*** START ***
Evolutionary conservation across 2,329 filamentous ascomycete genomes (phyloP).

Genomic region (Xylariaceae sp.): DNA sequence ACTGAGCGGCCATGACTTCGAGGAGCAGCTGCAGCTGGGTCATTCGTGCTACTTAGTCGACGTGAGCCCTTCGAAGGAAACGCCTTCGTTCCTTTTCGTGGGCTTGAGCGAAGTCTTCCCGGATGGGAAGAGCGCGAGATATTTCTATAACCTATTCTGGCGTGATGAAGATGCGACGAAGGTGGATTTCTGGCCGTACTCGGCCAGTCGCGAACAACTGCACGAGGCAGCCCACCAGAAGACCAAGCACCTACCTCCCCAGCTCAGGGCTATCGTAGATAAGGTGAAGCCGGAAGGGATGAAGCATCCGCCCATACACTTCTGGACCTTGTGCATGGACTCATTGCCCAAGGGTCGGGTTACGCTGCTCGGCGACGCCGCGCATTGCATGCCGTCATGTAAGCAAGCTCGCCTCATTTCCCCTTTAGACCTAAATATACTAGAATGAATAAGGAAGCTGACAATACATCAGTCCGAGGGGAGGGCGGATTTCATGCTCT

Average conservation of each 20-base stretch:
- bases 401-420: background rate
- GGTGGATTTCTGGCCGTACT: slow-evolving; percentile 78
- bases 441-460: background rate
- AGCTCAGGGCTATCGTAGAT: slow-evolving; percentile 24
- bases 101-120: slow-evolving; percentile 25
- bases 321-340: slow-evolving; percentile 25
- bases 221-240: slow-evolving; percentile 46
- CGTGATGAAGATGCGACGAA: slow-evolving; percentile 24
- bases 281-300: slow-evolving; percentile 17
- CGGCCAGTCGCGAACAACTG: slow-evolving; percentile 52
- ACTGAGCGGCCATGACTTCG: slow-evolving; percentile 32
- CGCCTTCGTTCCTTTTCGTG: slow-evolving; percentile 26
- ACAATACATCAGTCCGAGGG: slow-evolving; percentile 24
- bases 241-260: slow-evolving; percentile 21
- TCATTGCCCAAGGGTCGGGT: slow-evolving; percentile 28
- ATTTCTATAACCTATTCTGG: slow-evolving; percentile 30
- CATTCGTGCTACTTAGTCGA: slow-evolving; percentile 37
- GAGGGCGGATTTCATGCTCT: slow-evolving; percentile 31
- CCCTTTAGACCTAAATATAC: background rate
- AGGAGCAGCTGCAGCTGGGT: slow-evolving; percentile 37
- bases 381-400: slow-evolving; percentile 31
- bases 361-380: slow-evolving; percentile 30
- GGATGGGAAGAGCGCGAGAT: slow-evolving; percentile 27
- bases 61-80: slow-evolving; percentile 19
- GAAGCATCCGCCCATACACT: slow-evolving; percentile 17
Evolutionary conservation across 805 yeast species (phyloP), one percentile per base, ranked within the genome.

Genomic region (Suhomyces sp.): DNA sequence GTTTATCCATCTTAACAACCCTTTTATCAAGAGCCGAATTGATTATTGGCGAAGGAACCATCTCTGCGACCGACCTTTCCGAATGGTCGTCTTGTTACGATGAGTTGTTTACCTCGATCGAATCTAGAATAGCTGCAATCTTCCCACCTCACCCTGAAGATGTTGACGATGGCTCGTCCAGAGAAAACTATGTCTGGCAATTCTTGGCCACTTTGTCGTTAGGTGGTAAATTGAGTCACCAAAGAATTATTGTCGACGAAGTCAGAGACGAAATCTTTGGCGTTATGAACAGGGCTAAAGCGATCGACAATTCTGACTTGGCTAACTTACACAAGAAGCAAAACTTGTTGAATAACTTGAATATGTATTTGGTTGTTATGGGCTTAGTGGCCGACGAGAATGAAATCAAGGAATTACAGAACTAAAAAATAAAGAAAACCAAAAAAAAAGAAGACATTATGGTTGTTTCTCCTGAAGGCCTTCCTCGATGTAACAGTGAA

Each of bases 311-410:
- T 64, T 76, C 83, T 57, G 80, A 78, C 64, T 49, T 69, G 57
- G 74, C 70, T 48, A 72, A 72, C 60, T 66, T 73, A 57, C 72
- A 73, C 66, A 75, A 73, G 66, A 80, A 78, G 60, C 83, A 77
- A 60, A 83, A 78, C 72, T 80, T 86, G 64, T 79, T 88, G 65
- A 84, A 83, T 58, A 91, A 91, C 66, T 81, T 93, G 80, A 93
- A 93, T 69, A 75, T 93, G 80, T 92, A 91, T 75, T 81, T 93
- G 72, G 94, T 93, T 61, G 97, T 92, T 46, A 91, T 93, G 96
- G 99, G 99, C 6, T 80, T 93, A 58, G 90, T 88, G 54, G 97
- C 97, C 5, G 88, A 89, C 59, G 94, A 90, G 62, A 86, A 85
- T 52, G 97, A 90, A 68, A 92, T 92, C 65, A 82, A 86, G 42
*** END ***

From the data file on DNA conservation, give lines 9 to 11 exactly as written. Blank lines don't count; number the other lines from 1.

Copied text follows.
- bases 321-340: slow-evolving; percentile 25
- bases 221-240: slow-evolving; percentile 46
- CGTGATGAAGATGCGACGAA: slow-evolving; percentile 24